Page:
Parking dreams in a jam

NEW DELHI: Delays, software glitches and extended trial runs have dogging the project for a long time. Though the city was promised 17 ambitious multilevel parking lots in time for the October

Published: 12th February 2012 12:16 AM  |   Last Updated: 16th May 2012 05:54 PM   |  A+A-

NEW DELHI: Delays, software glitches and extended trial runs have dogging the project for a long time. Though the city was promised 17 ambitious multilevel parking lots in time for the October 2010 Commonwealth Games, the first automated parking lot—South Square—was launched in Sarojini Nagar with much fanfare only in November 2011.

The plan to ease congestion and vehicular pollution in commercial areas like Connaught Place through multi-level lots has been floating around since 2007. However, a quick look at three parking lots in the NDMC area reveals that the first is operational but jinxed by a software malfunction, the launch of the second has been delayed by teething troubles of the first, while the third got stuck in the ground, soon after excavation began.

The Supreme Court-appointed Environment Pollution (Protection and Control) Authority (EPCA), has made it clear that operations must be smooth and efficient, and parking rates cheaper than existing surface parking, for the lots to be successful. The NDMC has already proposed higher rates for surface parking in its latest budget, to encourage the use of the multi-level lots.

“The retrieval time for a car was nearly 20-25 minutes. We have stipulated it cannot be more than five minutes. In addition, the parking facility is of priority, as the resulting decongestion will help reduce vehicular pollution caused by waiting to get space,” said EPCA Chairman Bhure Lal. The EPCA’s mandate is clear—reduce waiting time for parking and ease congestion to reduce air pollution.


Built by DLF on NDMC-land on build-operate-transfer basis, the newly-inagurated 8-storey Sarojini Nagar lot can park 824 cars. The ground and first floors will have shops and fast-food joints. Two months after its launch, a software malfunction stalled car lifts, resulting in delays of over two hours. Around 100 vehicles were stuck. Cranes had to be used to retrieve them. It was closed for three days, while the system was retested. Though the problem has not recurred since, public faith is yet to be restored. Regulars to SN Market have been steering clear of the facility, egged on by surface parking attendants. The cost, at `10/hr, is higher than the `10 for first four hours at the conventional parking. “It’s like an automated valet parking, without need to leave car keys with attendants,” said a DLF official.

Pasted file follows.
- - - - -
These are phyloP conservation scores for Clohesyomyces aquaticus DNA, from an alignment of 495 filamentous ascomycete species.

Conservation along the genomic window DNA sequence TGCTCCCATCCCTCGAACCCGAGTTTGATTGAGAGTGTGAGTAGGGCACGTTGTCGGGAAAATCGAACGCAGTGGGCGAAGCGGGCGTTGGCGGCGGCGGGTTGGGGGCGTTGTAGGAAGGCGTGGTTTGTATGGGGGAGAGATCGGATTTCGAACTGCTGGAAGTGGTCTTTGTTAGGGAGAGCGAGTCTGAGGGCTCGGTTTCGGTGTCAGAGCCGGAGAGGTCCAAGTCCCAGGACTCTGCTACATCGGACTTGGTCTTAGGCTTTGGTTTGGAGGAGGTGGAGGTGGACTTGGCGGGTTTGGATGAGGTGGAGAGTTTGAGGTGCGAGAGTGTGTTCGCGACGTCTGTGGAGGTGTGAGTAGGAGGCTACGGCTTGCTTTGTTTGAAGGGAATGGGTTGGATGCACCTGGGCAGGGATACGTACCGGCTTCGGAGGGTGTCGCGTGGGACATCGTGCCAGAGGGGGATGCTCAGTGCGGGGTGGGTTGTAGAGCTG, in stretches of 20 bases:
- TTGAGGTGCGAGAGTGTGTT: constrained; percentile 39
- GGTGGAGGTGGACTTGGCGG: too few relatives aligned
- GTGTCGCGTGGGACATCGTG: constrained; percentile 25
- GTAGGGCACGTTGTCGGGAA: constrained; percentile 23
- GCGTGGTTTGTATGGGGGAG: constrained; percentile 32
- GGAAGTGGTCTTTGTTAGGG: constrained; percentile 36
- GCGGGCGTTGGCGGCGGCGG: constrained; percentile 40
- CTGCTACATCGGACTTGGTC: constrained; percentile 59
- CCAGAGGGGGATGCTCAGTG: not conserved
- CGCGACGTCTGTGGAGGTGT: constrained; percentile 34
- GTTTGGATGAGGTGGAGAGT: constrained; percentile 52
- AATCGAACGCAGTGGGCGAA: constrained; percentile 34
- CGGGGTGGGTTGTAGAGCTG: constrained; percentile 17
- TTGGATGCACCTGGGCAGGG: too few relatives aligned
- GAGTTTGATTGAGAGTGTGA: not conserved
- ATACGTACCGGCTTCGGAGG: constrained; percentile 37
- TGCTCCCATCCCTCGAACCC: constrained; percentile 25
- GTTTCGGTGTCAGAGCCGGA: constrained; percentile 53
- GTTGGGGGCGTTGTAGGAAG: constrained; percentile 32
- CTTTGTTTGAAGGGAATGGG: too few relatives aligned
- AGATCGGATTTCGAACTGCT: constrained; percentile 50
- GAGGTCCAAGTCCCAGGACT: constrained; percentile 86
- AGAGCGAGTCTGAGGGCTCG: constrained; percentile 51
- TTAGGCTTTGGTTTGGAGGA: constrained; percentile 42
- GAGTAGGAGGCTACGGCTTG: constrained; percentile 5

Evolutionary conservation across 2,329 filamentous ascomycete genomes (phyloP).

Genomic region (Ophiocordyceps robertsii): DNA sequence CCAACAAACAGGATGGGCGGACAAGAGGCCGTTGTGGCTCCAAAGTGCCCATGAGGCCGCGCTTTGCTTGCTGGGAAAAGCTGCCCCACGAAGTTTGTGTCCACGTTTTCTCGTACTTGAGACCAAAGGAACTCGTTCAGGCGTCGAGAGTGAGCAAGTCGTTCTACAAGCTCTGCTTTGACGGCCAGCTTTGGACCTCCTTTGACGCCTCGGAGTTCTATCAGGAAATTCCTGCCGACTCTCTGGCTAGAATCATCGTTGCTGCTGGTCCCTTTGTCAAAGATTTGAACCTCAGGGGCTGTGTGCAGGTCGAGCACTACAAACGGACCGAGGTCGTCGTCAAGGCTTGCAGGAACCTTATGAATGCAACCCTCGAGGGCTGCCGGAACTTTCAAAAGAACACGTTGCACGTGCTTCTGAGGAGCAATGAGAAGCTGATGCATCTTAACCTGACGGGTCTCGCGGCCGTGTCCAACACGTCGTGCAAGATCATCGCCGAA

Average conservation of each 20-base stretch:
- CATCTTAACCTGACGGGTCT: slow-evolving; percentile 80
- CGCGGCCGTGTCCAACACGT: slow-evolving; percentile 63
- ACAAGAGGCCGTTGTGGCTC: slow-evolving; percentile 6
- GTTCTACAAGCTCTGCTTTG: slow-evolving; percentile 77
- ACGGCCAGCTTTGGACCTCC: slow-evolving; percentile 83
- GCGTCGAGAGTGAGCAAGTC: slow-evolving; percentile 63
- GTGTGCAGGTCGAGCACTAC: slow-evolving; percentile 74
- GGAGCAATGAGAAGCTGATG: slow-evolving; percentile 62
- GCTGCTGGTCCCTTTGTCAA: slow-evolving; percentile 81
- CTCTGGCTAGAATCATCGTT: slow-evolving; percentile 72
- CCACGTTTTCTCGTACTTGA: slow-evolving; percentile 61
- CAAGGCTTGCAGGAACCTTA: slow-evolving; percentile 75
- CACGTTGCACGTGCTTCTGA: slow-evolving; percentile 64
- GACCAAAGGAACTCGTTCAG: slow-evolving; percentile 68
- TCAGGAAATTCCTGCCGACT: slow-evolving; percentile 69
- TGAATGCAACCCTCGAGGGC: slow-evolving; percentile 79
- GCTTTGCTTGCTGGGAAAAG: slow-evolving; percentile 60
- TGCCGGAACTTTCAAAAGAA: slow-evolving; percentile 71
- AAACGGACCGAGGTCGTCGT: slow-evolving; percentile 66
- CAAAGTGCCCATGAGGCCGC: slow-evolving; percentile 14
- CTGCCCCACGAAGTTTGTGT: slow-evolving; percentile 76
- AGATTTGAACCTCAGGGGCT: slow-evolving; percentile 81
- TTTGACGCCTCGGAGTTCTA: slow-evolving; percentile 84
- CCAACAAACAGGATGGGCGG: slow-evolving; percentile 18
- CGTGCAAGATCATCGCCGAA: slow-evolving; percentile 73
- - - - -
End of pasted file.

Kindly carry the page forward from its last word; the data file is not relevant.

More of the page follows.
The 11-floor automated parking lot on Baba Kharak Singh Marg, across the road from state emporiums and next to the Airport metro station, is long overdue. The South Square glitch didn’t help matters. The `130 crore DLF project is still awaiting a final go-ahead, while trial runs with cars have now been underway for the past few weeks. Here again, two floors will be commercial space while the remaining nine are for parking. The same shifting pallet will be raised with lifts at the facility. The capacity is for 1,408 vehicles, and there are 12 lifts to raise them. The sequence and placement is fully automated and motorists’ enthusiasm is evident as they have already started trying to get in. Officials are hopeful of a launch by next month, and say parking will take priority over the retail space at both places.


The site, behind the HT building was cleared as far back as December 2009, but work was halted two years ago with ASI yet to grant full clearance because of an archaeological site, Agrasen ki Baoli, a dry stepwell, around 200 metres from the site. According to sources, no major construction work is permitted within a 100-metre radius. Permission for the next 200 metres, i.e between 100-300 metres from the site, is subject to ASI discretion. The irony is, several other buildings near the proposed 37-metre-high multilevel parking site, like Ambadeep, seem to have got lucky with their imposing heights of 45-50 metres. The planned 13 floors seem to have become unlucky for the 1,582-capacity lot. With an approximate investment of `160 crore, the company can do little before ASI officials make up their minds.


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